Sitting at the rooftop bar, perched 27 levels above the rattle of the Chicago Loop, the evening light fades over the hazy horizon of decaying west-side rooftops as the office fluorescent lights of the towers slowly assert their prominence. We watch the milling denizens of the 9-5 crowd
happily swilling their cosmos, whiskey sours, and Heinekens after a long day inside one of the neighboring high-rise cubicle farms
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The DJ, wearing a fine 3-piece suit, spins a confusing mix of sentimental 90s rock and bluntly tame hip-hop-pop. By the smoking open fire pit table a woman shifts her weight from side to side as she casually tosses smiles around the patio to the clean-cut men that saunter by.
As she shifts her weight back and forth to catch the gaze of her next target, the back of her embroidered jeans creases in time like the pleated folds of an accordion. Perfect denim ridges like a piece of half unfolded origami extending just above the crook of the knee to just below. They are too clean and pressed to have been folded just so after months or years of use.
Those pants came off the shelf in a modish prefabricated perma-press with a little stone-wash fade thrown in for authenticity’s sake. Indicative of a certain contemporary stylized action and use, they express that the wearer must elegantly sit in such a way that these pleats fall perfectly into line as her knee bends. Though such an inclination of the fold is purely stylish, when glanced at is noted to be merely frivolous. Indicative of no outside forces, such a design doesn’t relate to the actual use of the pants, characteristic of a fashion trope that will soon to be as unnecessary and outdated as were bellbottoms and leather fringe or will be skinny jeans.
The Wit Hotel, (Koo and Associates, 2010), itself is an echo of this type of prefabricated generic wrinkle. The one architectural element that the building seems to exude so proudly and with such mute flourish is the lightening bolt that zigzags up the State Street side of the building. Touted as a daring and utterly contemporary addition to the revamped culture of the Chicago Loop, the project has much more attention and capital invested in the heavily super-graphiced interior decoration than in any actual architectural innovation.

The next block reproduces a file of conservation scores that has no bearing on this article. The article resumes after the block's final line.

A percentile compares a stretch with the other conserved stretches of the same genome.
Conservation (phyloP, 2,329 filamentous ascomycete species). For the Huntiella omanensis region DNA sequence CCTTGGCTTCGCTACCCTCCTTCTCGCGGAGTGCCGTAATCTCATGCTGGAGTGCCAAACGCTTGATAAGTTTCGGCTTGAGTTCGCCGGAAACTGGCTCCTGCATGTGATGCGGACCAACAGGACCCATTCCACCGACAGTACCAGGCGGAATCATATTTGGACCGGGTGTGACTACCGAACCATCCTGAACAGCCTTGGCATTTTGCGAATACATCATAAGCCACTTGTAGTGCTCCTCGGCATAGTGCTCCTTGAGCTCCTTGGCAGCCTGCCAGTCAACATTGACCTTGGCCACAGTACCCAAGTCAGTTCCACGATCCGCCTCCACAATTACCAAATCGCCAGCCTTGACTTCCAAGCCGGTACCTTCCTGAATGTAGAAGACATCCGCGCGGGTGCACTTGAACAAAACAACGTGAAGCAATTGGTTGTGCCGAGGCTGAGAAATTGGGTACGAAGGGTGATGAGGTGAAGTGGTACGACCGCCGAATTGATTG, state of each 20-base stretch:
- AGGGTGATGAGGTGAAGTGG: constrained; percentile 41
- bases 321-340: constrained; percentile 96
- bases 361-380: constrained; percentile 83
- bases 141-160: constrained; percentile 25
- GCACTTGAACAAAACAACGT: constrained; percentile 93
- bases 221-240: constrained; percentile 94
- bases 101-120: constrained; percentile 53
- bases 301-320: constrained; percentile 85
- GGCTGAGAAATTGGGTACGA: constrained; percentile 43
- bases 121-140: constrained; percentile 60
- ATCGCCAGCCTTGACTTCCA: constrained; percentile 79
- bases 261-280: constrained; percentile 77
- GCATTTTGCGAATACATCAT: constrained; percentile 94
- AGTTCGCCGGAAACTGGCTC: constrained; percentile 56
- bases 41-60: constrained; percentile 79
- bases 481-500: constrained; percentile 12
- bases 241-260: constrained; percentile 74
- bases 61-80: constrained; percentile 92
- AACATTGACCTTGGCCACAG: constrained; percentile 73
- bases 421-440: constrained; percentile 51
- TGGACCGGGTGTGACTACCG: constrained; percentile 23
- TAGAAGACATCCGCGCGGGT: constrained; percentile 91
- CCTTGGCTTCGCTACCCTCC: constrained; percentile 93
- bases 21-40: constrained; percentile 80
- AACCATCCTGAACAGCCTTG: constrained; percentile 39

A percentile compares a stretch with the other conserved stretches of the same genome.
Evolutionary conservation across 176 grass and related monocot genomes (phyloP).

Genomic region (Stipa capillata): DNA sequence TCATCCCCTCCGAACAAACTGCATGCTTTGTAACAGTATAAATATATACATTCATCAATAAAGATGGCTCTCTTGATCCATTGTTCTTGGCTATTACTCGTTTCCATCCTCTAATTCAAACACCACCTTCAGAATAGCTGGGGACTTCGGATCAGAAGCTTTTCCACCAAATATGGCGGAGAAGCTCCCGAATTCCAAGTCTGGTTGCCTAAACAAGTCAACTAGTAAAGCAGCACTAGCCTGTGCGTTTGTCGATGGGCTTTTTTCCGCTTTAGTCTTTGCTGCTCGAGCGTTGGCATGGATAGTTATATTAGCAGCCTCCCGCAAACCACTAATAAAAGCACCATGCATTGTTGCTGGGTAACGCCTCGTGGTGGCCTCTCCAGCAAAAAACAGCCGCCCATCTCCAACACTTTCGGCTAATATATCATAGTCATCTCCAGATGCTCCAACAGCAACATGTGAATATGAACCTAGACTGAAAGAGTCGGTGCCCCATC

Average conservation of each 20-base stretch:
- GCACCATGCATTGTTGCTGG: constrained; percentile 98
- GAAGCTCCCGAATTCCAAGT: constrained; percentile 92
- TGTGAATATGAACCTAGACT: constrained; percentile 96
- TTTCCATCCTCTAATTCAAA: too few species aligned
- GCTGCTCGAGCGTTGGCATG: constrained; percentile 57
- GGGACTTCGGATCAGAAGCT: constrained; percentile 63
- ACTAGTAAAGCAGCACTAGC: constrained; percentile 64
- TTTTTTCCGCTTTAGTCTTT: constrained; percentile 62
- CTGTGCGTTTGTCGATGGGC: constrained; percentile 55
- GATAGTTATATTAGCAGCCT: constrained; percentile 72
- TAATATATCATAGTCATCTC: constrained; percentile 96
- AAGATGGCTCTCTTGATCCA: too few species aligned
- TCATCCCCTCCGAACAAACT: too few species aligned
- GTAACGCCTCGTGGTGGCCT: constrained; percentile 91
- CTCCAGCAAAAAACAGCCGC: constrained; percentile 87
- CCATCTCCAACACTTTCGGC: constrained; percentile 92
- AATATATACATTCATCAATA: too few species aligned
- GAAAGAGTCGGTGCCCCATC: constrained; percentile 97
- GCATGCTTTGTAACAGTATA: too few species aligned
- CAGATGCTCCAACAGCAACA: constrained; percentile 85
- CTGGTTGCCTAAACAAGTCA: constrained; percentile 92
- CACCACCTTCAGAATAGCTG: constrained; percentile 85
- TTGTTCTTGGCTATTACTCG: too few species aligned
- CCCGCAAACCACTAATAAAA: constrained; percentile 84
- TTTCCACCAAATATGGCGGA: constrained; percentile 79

Perhaps there is an obvious irony in the adoration of decoration rather than a physical architecture in a city that prides itself in a deep architectural history. Sullivan’s arabesque lessons diluted to broad-stroke appliqué. A distended granddaughter Mies with a cheap seamstress. An acknowledgement of the shortened attention span of the civilized Chicagoans who should be the civic guardians of their cultural heritage and now are simply satisfied by fire pit smoke, mirrored bar tops, and rococo elevators.
Most of the press photos of the project focus on this awkward yellow glass bolt, and the total image and potency of the effect on the building can only be seen in wide-angle shots taken from across the street. Architecture designed for brochures and websites. From an actual eye level
perspective, whether from beneath on the street or from within the building itself, the effect is just puzzling. Not abstract, the effect is too literal and not enough removed from the standard format of the boardroom and the office tower.
The zig-zag, hopelessly relegated to only one flat façade, is not enough to propel the user into a conception whole different programmatic world, which is what should be needed from a luxury building. While the 5 bars inside may do that trick, the work should be done by the architecture. A cliché representation of dynamism, speed, and energy that in reality is just a cheap feat of curtain wall gymnastics and filtered glazing.
Without the bolt there is nothing remarkable about the design at all. By all intents and purposes this building does nothing to add to the traditional typology of a Midwest corporate glass skyscraper. It might as well be any other heavily value engineered high-rise replete with the expected core and outrigger structure, spandrelled curtain wall, and awkward engagement with the street. It lacks the taut elegance of Helmut Jahn’s new condo building at 600 N. Fairbanks, the formally loose sumptuousness of Studio Gang’s Aqua, or the geometric abandonment of